Don't sell yourself short
Imagine yourself back to the interview table. You’ve just graduated from university. Or you’ve just done a coding bootcamp. Maybe you’re in your first two years as a developer.
You are, what the market calls, a junior developer.
Now, you know there’s this strong belief that junior developers are a burden to their employer. It’s on everyone’s lips. It’s on the recruiter’s who’s sitting in front of you. It’s on your lips too.
Nobody knows why. But everybody’s droning on about it.
Well, this is bullshit. And you’re in for a raw deal.
“The market is tough right now” and other fallacies
When I started looking for my first gig, many developers told me it’d be difficult.
The market is tough right now.
Companies don’t hire junior developers like they used to.
Teams want fake juniors: technically skilled, battle-tested, unwilling to properly negotiate their comp package.
At first, I didn’t pay attention to these. But after a few weeks of meeting people, I started to have second thoughts. After all:
- I’d never had a job title remotely related to coding.
- I was super picky about the team I’d joined.
- I have polarizing opinions (albeit diplomatically expressed) and, I say “fuck” a lot.
The more interviews I did, the more I felt like a burden to everyone:
We’d be investing a lot of money hiring a junior developer. We wouldn’t expect any return on that investment for the next 3 years.
(Note how they just - unsuccessfully - tried to talk me into not asking a raise for the next three freaking years?)
Then, out of all these sentences, one struck me as my escape route:
Since you’re a junior developer and have limited skills, we’d give you $some_amount per annum.
This is was my ‘aha’ moment! 💡
What changed? I realized that companies were only assessing my value out of my technical skills. Employers were overlooking my previous 15-ish years in the workforce and perceived me as a complete tenderfoot - something I couldn’t accept.
I decided to push back, own my story, bring attention to my full skill set, and move from the cost centers (“We’d be investing a lot of money hiring a junior developer.”) to the profit centers (“Sure, come on work with us and take our money. Please?”).
I believe that creating value is much (much) more than increasing revenues or cutting costs. But most companies don’t share that point of view.
You really want to be attached to Profit Centers because it will bring you higher wages, more respect, and greater opportunities for everything of value to you. @patio11
Show it or it doesn’t exist
Here’s a list of my non-tech skills and how they affect my technical work daily.
Writing: I love writing. I love when words chime and rhythm, and take me someplace else. So I try and write code that’s expressive, articulated and easy to understand.
Museology: After working in museums for years, I’m officially a nerd when it comes to taxonomy. This has proved handy when searching for the appropriate level of abstraction in code.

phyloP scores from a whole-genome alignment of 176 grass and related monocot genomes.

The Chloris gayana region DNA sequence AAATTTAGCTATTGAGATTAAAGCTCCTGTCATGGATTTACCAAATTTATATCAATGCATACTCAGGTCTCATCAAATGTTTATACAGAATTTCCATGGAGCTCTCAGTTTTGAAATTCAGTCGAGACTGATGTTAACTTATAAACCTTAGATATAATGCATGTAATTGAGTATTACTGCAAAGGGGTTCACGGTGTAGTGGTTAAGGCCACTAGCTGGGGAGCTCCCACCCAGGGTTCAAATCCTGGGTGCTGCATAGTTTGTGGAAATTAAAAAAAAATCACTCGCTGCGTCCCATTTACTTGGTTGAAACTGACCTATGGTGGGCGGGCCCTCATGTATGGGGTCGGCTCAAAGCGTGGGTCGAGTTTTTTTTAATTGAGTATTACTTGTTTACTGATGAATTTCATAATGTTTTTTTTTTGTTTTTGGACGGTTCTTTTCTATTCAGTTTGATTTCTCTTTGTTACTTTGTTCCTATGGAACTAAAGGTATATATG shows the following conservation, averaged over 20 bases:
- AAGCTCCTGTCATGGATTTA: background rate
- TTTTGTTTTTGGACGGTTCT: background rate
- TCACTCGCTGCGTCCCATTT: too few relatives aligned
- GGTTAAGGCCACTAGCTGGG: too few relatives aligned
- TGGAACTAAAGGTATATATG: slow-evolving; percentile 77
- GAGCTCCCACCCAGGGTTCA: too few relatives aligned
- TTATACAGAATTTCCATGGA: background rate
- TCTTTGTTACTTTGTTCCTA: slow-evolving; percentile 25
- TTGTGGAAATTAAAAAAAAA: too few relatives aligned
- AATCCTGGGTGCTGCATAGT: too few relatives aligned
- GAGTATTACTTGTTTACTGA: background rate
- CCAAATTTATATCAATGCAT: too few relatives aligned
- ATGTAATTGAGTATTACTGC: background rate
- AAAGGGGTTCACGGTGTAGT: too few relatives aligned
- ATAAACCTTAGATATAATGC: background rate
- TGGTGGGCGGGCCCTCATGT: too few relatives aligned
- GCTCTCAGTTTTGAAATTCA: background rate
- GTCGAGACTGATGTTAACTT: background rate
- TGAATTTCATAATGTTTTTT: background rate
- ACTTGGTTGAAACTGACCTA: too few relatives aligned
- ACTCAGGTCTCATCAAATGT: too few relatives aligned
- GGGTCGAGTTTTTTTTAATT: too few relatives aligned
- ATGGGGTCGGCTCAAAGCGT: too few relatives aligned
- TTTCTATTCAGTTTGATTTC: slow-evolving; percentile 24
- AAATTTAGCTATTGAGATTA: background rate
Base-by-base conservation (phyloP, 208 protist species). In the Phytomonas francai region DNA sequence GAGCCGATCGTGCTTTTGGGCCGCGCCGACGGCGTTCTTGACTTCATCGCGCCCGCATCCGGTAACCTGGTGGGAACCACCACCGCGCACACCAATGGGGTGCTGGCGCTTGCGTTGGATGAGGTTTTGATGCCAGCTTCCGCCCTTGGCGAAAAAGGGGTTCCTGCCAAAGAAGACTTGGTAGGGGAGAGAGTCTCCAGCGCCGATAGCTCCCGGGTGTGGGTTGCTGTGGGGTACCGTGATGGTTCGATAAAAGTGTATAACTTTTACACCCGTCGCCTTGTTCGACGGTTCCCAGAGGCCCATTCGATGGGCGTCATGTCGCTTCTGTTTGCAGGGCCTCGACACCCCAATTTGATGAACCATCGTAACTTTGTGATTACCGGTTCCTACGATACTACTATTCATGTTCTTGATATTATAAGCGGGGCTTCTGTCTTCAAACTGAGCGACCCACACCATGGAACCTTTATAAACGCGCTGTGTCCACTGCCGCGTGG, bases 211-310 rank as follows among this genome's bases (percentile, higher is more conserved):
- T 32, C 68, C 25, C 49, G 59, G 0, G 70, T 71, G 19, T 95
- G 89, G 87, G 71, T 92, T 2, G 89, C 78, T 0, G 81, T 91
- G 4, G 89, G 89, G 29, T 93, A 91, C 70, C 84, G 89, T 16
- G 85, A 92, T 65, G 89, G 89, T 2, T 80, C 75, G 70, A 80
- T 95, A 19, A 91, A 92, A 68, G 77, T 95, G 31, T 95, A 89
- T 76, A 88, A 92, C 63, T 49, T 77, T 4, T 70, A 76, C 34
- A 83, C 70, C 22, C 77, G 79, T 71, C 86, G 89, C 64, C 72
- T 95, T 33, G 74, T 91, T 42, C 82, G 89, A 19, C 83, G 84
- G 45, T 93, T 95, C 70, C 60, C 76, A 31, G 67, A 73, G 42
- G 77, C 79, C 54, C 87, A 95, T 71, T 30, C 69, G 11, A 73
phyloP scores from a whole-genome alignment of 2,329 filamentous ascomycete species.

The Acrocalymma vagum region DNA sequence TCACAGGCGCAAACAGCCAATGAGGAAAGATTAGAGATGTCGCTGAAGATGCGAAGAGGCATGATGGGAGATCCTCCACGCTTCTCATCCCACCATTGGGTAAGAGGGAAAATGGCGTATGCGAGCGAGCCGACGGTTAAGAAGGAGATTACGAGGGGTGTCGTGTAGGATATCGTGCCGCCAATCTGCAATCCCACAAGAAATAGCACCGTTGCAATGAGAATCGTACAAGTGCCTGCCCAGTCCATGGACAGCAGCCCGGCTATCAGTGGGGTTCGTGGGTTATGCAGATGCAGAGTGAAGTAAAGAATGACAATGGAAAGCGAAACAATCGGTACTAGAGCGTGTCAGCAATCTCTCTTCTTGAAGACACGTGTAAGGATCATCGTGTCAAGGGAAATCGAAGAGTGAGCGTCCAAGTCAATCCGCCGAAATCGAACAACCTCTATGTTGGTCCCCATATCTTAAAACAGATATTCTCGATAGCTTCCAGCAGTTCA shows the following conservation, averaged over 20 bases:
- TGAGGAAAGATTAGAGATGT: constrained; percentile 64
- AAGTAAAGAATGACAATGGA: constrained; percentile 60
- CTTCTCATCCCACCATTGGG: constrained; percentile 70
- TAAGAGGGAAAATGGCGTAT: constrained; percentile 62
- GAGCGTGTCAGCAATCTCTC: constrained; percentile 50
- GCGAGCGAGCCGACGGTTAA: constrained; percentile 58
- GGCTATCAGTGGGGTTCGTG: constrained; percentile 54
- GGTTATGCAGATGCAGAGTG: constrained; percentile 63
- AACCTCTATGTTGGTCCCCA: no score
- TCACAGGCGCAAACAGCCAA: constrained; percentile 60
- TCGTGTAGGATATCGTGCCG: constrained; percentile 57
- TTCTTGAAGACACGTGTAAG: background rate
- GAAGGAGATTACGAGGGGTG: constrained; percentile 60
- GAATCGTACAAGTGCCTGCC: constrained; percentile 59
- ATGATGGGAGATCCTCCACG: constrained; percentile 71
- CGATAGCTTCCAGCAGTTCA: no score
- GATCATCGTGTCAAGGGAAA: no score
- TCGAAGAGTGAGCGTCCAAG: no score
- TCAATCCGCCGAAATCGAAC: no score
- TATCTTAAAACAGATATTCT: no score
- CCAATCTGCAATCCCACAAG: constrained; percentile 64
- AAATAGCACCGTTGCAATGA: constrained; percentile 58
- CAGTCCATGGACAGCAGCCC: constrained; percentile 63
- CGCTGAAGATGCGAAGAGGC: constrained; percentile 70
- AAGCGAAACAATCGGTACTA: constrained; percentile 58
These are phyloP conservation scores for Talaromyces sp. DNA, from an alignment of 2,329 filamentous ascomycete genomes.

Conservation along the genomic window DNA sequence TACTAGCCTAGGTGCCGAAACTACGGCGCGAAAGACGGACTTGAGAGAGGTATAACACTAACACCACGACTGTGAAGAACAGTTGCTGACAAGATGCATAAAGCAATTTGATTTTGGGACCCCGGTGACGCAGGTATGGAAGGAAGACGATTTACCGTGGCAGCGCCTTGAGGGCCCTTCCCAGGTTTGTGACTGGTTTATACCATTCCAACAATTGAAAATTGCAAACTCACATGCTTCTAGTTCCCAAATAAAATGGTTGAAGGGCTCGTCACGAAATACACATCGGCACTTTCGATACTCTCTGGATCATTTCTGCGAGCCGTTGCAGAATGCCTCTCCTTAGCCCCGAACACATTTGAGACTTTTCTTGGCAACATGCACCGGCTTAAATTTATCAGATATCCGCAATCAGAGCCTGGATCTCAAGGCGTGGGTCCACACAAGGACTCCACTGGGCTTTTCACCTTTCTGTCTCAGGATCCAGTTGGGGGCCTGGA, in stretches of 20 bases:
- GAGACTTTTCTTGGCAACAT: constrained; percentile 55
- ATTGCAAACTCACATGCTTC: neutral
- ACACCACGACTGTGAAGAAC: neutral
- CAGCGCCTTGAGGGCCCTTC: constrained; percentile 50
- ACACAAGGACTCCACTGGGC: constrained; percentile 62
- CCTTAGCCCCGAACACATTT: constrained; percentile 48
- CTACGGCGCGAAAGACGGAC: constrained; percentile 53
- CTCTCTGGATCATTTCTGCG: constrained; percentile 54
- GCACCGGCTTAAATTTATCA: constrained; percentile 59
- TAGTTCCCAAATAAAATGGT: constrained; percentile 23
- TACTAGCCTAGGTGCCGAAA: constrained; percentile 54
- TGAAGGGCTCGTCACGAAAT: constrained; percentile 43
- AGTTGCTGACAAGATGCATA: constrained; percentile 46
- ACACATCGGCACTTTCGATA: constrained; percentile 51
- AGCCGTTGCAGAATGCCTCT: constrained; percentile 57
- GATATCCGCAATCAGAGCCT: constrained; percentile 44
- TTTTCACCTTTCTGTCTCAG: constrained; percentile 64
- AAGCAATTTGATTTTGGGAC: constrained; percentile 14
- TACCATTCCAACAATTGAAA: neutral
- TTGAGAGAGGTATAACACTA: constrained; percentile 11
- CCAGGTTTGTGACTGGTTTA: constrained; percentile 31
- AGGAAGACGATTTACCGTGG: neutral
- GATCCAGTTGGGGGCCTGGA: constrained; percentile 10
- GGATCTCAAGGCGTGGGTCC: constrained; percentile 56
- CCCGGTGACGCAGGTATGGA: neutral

Design: Studying and designing stuff throughout my life has been one of my greatest joy. It’s taught me how to listen to problems, deconstruct them to first principles, and to find creative yet down-to-earth solutions. I also learned to be less domain-dependent and find inspiration everywhere. 1
Craftmanship: I worked for four years as a stained-glass master. During that time, I restored stained-glass from the 15th to the 20th century. There I nourished my love of building things, of honing the know-how, of patience and minutiae.
Entrepreneurship: Running a business for years has proved useful when dealing with employers. I can put myself into their shoes and avoid a paradox Calvin (as in Calvin and Hobbes) pointed out:
Even though we’re both talking English, we’re not speaking the same language.
- 15-ish career: Finally, working for 15 years has taught me a lot about working with people. And this proves an invaluable asset every day. Try and put a bunch of ego-loaded developers and business developers in the same room for 2 hours and see what happens.
Each of these skills, I talked about during interviews. I defended them and showed what they would bring to the table.
Find your skills
I can already hear you say:
But Remi, I don’t have any skills.
Well, let me prove you wrong, friend.
Make time in your schedule (a couple of hours at least). Grab some pen and paper. You’re ready?
Now, I want you to list every fucking job you’ve ever done in your lifetime. Next to each entry, list every task you’ve done and what you learned from it.
Worked in a pizza parlor? You’ve probably learned a lot about diplomacy, toxic managers, and being client-facing. So write it.
Got the garbage out for years at your parents’ house? This is dedication. Write about it.
Worked on a piece of software instead of getting a CS degree? You value real-world experience over grades. Write about it.
Write everything. First, this will give you a master list of your skills that you can return to. Secondly, when someone tells you you know nothing, it’ll remind you that they’re wrong (if only Jon Snow had made such a list).
Mine is four pages long, and I add stuff on it once a year. It’s always a treat to go back to it. So go and do yours now.
How do you feel about it? Lemme me know on Twitter. Noticed something? Create an issue on GitHub.
Many thanks to the people on dev.to for sharing their perspective on this topic.
Some of the design-y stuff I love: medieval stained-glass, frescoes, and architecture, the Bauhaus (hand-in-hand form and function), nature (waves building up, geological folds, forests), Fra Angelico, etc… ↩